Jeremy was "waiting", while Cruise raised seed, Series A then B, and congratulated them assuming that he still had 50% and was happy to see his work grow?
He never thought to protest, or sign any documents at each round giving his consent. If this isn't extortion I don't know what is.
It will be pretty easy for Cruise to prove he wrote no code/prototyped nothing. All he has is association with Kyle and Cruise for 4 weeks before they parted ways.
Sad to think all the engineers at Cruise, working their ass off, getting fucked over by this guy. He'll probably end up with more than all of them.
But there is one serious issue here I don't understand (devil's advocate mode) ....
If Kyle and Jeremy actually founded a Delaware C-corp in Sept 2013 (claim #11), then both their names would be on the officer's list. If that charter specifies a 50/50 split of corporate control, then legally Kyle has no ability to simply tell Jeremey that he's "fired" (claim #14). In fact, I don't think it's legal to fire a significant shareholder outright, unless you have an official company meeting and hold a vote. In this case, it's just 2 guys, so theoretically some impromptu meetup counts as a shareholder meeting. Also note here that the courts don't like having shareholder meetings without records, and in such cases leads the courts to treat such activities as non-corporate events (aka unofficial). In any case, it boils down to what ownership was declared when the C-corp was incorporated.
If someone controls the majority voting rights (or a collection of voters), then they can vote to remove someone from the shareholder's group. However, as far as I know you cannot simply seize ownership from the person you remove from the shareholder's group. The company must then be valued, and the person being ousted must be compensated for the value of his share. Furthermore, you can't simply revise arbitrarily future ownership. Jeremy's holdings would be appropriately diluted whenever fundraising events occur. Weirdly, Jeremy expected to receive his "50%", which as any person should know would have been diluted by investment rounds. Major investors are always involved during these events, and everyone knows exactly what they are getting. The fact that he thought at the end he would "get his 50%" leads me to believe he never cared about asserting ownership until the final big payday arrived.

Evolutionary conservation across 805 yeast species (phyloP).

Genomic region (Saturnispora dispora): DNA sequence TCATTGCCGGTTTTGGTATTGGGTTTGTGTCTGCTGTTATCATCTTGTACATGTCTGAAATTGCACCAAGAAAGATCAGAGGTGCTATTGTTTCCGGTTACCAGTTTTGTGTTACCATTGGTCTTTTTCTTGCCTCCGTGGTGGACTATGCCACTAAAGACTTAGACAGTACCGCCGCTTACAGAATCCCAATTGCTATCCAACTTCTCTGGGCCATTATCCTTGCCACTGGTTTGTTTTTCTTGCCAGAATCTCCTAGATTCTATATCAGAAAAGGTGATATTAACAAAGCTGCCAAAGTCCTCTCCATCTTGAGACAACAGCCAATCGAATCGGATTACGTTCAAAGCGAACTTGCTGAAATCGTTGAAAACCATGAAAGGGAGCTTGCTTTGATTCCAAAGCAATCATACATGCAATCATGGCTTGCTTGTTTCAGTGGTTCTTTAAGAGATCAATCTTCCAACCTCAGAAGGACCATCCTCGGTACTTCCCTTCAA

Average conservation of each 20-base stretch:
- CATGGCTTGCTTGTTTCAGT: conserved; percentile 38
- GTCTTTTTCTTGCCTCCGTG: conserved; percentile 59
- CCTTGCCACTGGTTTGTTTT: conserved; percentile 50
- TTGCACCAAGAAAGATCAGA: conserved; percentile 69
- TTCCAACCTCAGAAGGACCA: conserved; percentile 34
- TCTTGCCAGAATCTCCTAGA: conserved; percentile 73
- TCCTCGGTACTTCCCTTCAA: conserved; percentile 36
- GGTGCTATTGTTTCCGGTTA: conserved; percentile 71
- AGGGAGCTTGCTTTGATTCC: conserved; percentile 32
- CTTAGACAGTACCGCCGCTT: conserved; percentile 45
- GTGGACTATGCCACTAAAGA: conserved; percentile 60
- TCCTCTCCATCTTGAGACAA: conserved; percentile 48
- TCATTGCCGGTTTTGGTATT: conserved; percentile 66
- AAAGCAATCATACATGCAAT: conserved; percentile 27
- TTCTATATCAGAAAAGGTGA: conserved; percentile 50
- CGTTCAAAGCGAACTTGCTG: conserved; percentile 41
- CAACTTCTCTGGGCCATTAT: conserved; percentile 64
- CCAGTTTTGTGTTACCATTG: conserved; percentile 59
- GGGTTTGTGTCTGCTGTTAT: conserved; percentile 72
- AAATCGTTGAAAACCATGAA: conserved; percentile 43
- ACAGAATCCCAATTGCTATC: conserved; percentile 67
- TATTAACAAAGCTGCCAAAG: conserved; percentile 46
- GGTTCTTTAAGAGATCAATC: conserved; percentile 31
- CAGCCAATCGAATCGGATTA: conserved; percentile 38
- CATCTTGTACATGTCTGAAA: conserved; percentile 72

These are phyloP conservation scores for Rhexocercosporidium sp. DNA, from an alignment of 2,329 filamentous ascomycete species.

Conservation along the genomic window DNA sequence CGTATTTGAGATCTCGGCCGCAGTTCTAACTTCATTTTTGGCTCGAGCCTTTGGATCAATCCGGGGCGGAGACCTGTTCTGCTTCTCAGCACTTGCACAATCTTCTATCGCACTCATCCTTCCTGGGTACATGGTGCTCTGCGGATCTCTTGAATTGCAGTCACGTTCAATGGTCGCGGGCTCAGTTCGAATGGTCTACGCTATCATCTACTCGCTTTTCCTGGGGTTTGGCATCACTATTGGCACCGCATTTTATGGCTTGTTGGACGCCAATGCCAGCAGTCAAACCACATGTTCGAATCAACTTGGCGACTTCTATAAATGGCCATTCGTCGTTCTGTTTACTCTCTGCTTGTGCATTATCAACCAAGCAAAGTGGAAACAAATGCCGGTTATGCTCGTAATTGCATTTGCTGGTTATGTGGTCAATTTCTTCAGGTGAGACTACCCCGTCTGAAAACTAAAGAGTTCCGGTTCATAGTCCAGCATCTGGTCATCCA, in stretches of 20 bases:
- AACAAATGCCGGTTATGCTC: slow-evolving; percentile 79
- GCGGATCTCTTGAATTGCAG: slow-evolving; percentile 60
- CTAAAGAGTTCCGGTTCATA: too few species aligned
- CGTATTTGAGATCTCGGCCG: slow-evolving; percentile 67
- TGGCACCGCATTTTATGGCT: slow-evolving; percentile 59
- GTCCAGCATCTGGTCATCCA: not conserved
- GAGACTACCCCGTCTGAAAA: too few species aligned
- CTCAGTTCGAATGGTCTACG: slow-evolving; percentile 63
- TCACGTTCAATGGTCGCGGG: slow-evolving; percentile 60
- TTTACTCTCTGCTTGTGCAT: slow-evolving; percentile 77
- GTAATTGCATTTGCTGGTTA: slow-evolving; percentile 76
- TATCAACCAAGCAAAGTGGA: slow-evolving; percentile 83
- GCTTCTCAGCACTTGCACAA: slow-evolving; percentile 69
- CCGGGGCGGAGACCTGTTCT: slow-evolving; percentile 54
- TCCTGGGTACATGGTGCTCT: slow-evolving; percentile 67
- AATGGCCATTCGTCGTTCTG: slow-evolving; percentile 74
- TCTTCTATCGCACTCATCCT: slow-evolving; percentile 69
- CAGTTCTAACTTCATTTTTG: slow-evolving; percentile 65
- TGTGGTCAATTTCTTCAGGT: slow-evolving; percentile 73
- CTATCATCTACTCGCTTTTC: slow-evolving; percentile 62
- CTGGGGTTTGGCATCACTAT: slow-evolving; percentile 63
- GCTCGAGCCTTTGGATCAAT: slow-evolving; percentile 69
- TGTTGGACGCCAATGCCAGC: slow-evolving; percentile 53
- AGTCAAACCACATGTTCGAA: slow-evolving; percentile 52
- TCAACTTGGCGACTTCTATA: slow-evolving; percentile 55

I think Cruise as a company has a serious problem. If the documentation exists to prove this 50/50 ownership in Sept 2013, there is no way this lawsuit will be smooth sailing.
1. Deal falls through (unlikely)
2a. Deal goes through, and engineers amount are held in a reserve fund for 18 months to 2 years until the lawsuit is settled or the after the above timeframe. This is standard in situations like this.
2b. GM may reneogotiate to have this come out pro rata. Also unlikely (this may be incorrect if dillution only impact Kyle. Jeremy does claim he wants 50% of the whole pie)
So in all scenarios, this does not bode well for them at all. Kyle must be furious, but for the engineers who had no part in this, who there is no question have both ownership and actually wrote code, I feel very sorry for.
The lawyers will make out better then them too :/
Never forget, your equity is a lottery ticket.
Please explain how GM would renegotiate their equity stakes pro rata? I've never come across this.